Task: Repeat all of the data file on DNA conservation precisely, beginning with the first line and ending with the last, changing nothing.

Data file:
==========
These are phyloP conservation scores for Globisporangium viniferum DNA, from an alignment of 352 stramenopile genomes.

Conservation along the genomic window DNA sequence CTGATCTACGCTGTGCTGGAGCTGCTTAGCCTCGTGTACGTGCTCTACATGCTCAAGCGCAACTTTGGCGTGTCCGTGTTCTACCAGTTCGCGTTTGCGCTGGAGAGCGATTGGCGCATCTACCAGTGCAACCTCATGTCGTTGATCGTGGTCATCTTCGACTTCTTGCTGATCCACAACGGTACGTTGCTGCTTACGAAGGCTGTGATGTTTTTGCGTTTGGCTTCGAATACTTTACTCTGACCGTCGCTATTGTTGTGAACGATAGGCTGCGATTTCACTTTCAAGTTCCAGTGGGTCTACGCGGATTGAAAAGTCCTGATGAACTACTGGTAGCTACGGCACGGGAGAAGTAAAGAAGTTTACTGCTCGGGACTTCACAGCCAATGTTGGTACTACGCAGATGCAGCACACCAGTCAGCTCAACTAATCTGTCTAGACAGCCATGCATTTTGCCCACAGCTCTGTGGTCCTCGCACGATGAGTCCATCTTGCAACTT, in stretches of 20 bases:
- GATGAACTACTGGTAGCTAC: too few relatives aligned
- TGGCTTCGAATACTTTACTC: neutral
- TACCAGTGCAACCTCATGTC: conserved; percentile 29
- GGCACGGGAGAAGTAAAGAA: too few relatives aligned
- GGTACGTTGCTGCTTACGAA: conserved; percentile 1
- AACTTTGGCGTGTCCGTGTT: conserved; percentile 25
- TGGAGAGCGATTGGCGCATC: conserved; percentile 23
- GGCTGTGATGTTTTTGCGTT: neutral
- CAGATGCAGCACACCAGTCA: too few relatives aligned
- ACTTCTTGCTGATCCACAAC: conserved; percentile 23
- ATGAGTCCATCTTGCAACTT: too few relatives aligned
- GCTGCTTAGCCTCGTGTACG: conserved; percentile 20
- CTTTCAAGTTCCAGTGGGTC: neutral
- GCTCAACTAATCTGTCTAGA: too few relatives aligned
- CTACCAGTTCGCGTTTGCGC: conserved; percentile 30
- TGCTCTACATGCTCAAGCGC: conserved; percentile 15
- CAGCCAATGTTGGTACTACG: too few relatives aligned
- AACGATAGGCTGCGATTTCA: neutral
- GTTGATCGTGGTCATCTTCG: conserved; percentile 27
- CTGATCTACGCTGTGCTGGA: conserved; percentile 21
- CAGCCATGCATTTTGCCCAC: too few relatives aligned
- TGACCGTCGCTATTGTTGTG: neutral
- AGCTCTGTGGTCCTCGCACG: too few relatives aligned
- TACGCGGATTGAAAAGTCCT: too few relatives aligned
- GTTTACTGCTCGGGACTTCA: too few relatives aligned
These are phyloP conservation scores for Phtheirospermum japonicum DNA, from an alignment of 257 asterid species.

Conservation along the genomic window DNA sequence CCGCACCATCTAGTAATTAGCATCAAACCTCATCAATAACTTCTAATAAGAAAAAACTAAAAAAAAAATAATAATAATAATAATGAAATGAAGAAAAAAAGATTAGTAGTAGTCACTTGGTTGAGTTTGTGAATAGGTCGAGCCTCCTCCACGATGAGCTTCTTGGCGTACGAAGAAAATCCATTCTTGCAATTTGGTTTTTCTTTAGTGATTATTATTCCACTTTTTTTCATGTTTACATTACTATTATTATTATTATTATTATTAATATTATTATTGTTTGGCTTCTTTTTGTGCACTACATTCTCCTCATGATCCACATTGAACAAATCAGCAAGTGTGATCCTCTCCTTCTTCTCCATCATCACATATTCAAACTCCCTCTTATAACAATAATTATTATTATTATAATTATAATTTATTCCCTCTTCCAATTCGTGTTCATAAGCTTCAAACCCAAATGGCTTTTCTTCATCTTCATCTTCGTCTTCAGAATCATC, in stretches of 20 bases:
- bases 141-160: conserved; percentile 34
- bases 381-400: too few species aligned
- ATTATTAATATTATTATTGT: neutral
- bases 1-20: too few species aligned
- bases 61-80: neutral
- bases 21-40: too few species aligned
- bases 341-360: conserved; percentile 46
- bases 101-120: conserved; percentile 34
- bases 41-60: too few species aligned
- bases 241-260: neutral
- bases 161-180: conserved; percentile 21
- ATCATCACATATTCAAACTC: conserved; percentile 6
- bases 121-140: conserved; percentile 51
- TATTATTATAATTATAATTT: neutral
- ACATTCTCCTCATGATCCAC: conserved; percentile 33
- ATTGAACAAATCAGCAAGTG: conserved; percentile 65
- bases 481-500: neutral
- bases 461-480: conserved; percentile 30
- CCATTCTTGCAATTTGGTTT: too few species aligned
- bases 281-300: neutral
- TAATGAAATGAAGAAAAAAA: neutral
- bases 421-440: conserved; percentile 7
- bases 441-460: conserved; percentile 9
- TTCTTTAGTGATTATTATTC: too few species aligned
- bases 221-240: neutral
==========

These are phyloP conservation scores for Globisporangium viniferum DNA, from an alignment of 352 stramenopile genomes.

Conservation along the genomic window DNA sequence CTGATCTACGCTGTGCTGGAGCTGCTTAGCCTCGTGTACGTGCTCTACATGCTCAAGCGCAACTTTGGCGTGTCCGTGTTCTACCAGTTCGCGTTTGCGCTGGAGAGCGATTGGCGCATCTACCAGTGCAACCTCATGTCGTTGATCGTGGTCATCTTCGACTTCTTGCTGATCCACAACGGTACGTTGCTGCTTACGAAGGCTGTGATGTTTTTGCGTTTGGCTTCGAATACTTTACTCTGACCGTCGCTATTGTTGTGAACGATAGGCTGCGATTTCACTTTCAAGTTCCAGTGGGTCTACGCGGATTGAAAAGTCCTGATGAACTACTGGTAGCTACGGCACGGGAGAAGTAAAGAAGTTTACTGCTCGGGACTTCACAGCCAATGTTGGTACTACGCAGATGCAGCACACCAGTCAGCTCAACTAATCTGTCTAGACAGCCATGCATTTTGCCCACAGCTCTGTGGTCCTCGCACGATGAGTCCATCTTGCAACTT, in stretches of 20 bases:
- GATGAACTACTGGTAGCTAC: too few relatives aligned
- TGGCTTCGAATACTTTACTC: neutral
- TACCAGTGCAACCTCATGTC: conserved; percentile 29
- GGCACGGGAGAAGTAAAGAA: too few relatives aligned
- GGTACGTTGCTGCTTACGAA: conserved; percentile 1
- AACTTTGGCGTGTCCGTGTT: conserved; percentile 25
- TGGAGAGCGATTGGCGCATC: conserved; percentile 23
- GGCTGTGATGTTTTTGCGTT: neutral
- CAGATGCAGCACACCAGTCA: too few relatives aligned
- ACTTCTTGCTGATCCACAAC: conserved; percentile 23
- ATGAGTCCATCTTGCAACTT: too few relatives aligned
- GCTGCTTAGCCTCGTGTACG: conserved; percentile 20
- CTTTCAAGTTCCAGTGGGTC: neutral
- GCTCAACTAATCTGTCTAGA: too few relatives aligned
- CTACCAGTTCGCGTTTGCGC: conserved; percentile 30
- TGCTCTACATGCTCAAGCGC: conserved; percentile 15
- CAGCCAATGTTGGTACTACG: too few relatives aligned
- AACGATAGGCTGCGATTTCA: neutral
- GTTGATCGTGGTCATCTTCG: conserved; percentile 27
- CTGATCTACGCTGTGCTGGA: conserved; percentile 21
- CAGCCATGCATTTTGCCCAC: too few relatives aligned
- TGACCGTCGCTATTGTTGTG: neutral
- AGCTCTGTGGTCCTCGCACG: too few relatives aligned
- TACGCGGATTGAAAAGTCCT: too few relatives aligned
- GTTTACTGCTCGGGACTTCA: too few relatives aligned
These are phyloP conservation scores for Phtheirospermum japonicum DNA, from an alignment of 257 asterid species.

Conservation along the genomic window DNA sequence CCGCACCATCTAGTAATTAGCATCAAACCTCATCAATAACTTCTAATAAGAAAAAACTAAAAAAAAAATAATAATAATAATAATGAAATGAAGAAAAAAAGATTAGTAGTAGTCACTTGGTTGAGTTTGTGAATAGGTCGAGCCTCCTCCACGATGAGCTTCTTGGCGTACGAAGAAAATCCATTCTTGCAATTTGGTTTTTCTTTAGTGATTATTATTCCACTTTTTTTCATGTTTACATTACTATTATTATTATTATTATTATTAATATTATTATTGTTTGGCTTCTTTTTGTGCACTACATTCTCCTCATGATCCACATTGAACAAATCAGCAAGTGTGATCCTCTCCTTCTTCTCCATCATCACATATTCAAACTCCCTCTTATAACAATAATTATTATTATTATAATTATAATTTATTCCCTCTTCCAATTCGTGTTCATAAGCTTCAAACCCAAATGGCTTTTCTTCATCTTCATCTTCGTCTTCAGAATCATC, in stretches of 20 bases:
- bases 141-160: conserved; percentile 34
- bases 381-400: too few species aligned
- ATTATTAATATTATTATTGT: neutral
- bases 1-20: too few species aligned
- bases 61-80: neutral
- bases 21-40: too few species aligned
- bases 341-360: conserved; percentile 46
- bases 101-120: conserved; percentile 34
- bases 41-60: too few species aligned
- bases 241-260: neutral
- bases 161-180: conserved; percentile 21
- ATCATCACATATTCAAACTC: conserved; percentile 6
- bases 121-140: conserved; percentile 51
- TATTATTATAATTATAATTT: neutral
- ACATTCTCCTCATGATCCAC: conserved; percentile 33
- ATTGAACAAATCAGCAAGTG: conserved; percentile 65
- bases 481-500: neutral
- bases 461-480: conserved; percentile 30
- CCATTCTTGCAATTTGGTTT: too few species aligned
- bases 281-300: neutral
- TAATGAAATGAAGAAAAAAA: neutral
- bases 421-440: conserved; percentile 7
- bases 441-460: conserved; percentile 9
- TTCTTTAGTGATTATTATTC: too few species aligned
- bases 221-240: neutral